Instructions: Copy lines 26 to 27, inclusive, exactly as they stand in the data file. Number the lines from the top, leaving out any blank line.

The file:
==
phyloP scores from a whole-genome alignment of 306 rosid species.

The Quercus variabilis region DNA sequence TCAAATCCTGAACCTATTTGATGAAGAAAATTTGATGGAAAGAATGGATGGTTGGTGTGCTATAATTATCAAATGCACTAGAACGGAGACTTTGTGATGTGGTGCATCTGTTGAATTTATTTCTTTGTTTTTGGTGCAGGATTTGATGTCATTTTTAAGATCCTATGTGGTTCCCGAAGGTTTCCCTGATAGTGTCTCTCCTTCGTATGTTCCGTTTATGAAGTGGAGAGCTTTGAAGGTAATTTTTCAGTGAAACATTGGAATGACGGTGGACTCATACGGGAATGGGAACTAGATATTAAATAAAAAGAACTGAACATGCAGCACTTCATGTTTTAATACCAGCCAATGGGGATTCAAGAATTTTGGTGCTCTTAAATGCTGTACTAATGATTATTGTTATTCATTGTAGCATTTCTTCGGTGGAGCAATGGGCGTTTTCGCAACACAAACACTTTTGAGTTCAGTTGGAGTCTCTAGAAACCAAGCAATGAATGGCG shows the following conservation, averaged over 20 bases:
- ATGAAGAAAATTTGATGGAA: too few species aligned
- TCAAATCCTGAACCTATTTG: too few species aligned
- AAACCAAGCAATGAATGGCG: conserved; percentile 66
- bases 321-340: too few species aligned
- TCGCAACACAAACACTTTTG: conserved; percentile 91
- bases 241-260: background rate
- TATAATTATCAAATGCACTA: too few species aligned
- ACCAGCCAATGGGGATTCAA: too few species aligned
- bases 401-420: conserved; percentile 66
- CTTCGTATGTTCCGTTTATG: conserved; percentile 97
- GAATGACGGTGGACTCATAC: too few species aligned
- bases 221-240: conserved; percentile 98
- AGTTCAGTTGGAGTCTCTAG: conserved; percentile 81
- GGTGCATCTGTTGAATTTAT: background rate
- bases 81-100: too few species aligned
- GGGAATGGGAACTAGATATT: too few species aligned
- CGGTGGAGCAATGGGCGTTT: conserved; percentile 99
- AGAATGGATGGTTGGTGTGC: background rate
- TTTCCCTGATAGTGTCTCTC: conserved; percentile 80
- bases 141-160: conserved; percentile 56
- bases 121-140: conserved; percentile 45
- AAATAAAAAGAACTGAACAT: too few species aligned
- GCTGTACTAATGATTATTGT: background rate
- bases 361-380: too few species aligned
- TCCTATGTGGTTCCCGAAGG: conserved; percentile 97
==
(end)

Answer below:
- bases 361-380: too few species aligned
- TCCTATGTGGTTCCCGAAGG: conserved; percentile 97